During the first seven years of my life, my grandfather, a Chicago surgeon, was a member of the American Medical Association’s Council on Medical Education and Hospitals and served as its chairman. His passion was to shift the focus of American medical schools from the apprentice style of learning from a skilled practitioner to the impersonal focus of training based on science and the laboratory. He succeeded. Our state medical licensing laws today generally define the practice of medicine as ‘the diagnosis and treatment of disease’. The FDA approves drugs based on statistically supported conclusions that a particular drug is ‘proven effective in the treatment of [specific diseases]’. ‘Proven effective’ is an utterly statistical concept with no regard for the personal relation between the physician and the patient, and notions such as ‘healing’ or truly helping a person have no place in this world. There is also the question of experimental design and corporate funding, and how those may impact findings. Personally, I cringe when I hear fellow Rolfers saying we should seek validation of our work from medical science. I do not see the conventional medical model as relevant to our work, especially to the deeply personal basis of Ida Rolf’s Ten Series.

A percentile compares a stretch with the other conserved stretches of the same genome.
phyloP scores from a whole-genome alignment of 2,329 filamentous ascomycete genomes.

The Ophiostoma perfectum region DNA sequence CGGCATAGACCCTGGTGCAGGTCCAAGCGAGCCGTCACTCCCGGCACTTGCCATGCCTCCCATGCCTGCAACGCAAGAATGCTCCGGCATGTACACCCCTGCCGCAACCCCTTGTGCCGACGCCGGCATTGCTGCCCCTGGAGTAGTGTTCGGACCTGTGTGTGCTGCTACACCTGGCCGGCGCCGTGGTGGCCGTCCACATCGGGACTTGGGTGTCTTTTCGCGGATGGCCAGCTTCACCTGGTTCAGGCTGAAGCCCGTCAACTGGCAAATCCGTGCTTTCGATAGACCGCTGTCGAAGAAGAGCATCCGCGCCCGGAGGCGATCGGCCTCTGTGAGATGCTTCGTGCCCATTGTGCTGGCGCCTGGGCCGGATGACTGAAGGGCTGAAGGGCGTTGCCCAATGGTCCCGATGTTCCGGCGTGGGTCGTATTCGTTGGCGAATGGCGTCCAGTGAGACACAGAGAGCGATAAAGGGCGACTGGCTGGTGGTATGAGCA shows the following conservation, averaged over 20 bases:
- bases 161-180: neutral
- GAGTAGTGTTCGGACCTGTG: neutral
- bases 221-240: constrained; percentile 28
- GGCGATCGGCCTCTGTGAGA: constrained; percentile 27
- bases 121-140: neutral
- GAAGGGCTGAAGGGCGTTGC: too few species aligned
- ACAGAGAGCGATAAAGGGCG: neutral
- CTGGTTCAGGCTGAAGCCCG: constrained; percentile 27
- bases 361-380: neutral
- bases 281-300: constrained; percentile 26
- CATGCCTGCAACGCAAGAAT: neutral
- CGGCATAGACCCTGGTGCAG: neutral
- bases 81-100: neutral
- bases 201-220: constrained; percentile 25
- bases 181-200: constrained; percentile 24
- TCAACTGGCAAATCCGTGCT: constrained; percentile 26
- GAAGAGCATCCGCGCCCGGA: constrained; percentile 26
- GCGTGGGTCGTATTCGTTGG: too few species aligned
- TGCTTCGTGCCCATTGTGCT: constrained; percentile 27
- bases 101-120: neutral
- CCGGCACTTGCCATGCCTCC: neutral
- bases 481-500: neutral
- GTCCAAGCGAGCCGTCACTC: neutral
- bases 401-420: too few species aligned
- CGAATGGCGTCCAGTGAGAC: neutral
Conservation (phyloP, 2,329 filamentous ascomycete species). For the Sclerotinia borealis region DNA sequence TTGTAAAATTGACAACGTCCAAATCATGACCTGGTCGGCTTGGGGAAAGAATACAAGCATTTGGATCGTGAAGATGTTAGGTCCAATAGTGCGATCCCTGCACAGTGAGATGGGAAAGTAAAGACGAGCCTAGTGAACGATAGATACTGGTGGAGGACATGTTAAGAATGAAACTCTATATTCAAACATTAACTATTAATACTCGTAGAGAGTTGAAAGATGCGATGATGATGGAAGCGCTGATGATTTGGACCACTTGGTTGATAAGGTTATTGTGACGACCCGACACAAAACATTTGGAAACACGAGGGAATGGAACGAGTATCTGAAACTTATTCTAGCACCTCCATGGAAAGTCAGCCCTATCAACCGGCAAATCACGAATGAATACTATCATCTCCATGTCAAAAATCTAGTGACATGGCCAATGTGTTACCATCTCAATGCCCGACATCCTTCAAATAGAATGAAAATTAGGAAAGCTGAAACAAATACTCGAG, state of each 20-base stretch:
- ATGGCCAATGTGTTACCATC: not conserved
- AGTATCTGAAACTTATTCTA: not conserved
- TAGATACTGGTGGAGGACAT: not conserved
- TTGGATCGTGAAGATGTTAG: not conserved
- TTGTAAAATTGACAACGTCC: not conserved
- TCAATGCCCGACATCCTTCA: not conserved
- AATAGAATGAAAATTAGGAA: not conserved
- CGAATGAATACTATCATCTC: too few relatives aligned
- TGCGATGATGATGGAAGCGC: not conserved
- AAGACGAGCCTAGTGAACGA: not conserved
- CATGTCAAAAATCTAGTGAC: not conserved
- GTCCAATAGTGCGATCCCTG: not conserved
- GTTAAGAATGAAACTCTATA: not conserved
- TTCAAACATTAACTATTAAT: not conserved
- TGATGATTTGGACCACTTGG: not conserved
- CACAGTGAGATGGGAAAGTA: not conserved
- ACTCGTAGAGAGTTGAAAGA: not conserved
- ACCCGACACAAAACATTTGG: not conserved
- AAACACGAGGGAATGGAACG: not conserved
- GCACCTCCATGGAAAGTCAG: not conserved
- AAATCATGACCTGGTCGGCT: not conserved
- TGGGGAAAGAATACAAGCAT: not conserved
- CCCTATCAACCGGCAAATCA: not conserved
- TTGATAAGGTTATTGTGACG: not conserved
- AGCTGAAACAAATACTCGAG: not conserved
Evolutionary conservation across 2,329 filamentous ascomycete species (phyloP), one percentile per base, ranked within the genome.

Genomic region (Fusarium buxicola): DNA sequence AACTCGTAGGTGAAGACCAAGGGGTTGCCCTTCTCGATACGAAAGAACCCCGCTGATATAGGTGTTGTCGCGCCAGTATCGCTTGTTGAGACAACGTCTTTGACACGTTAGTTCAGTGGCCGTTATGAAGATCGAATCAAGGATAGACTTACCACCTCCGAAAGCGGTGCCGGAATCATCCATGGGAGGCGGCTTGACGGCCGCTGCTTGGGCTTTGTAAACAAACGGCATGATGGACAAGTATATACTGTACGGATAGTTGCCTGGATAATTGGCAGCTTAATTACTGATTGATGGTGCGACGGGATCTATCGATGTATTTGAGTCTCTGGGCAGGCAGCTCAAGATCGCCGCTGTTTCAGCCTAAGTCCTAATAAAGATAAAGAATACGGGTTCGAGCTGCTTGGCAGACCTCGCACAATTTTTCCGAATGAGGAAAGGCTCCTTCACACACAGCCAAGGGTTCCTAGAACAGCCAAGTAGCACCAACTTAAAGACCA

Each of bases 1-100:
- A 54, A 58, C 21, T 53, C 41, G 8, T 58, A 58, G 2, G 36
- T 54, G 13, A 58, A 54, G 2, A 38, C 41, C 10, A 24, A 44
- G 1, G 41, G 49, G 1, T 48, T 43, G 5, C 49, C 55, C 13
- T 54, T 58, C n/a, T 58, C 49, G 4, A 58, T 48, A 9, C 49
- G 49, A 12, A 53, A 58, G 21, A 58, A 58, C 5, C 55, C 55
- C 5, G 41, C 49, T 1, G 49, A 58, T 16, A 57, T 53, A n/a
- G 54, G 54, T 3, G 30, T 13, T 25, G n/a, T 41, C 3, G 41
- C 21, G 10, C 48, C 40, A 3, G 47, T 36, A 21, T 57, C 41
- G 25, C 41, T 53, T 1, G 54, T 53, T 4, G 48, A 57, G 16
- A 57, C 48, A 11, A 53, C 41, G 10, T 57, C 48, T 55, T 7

Science generally has remarkable power to tell us how things behave, like how the laws of gravity operate, with unchanging mathematical precision. This is what science was developed to do, and it has proven its ability in this respect. Nevertheless, the same science that can calculate the behavior of things with supreme precision has no power to tell us what the nature of those things actually is, how they came to be, or why they came to behave in the way that they do in the first place. This viewpoint came to me from my conversations with the eminent British biological scientist Rupert Sheldrake (see his fine book Morphic Resonance). When Ida Rolf personally showed me how to restore a client’s body to its proper organization, I never heard her say where that proper organization came from in the beginning, but it was clear that she did not claim to have invented it; rather she had spent years searching for how she could use her hands to obey it. I assume that she simply saw it in us, I know she was a seer in the classical sense, able to see into the essence of individual human beings, in function, form, and soul.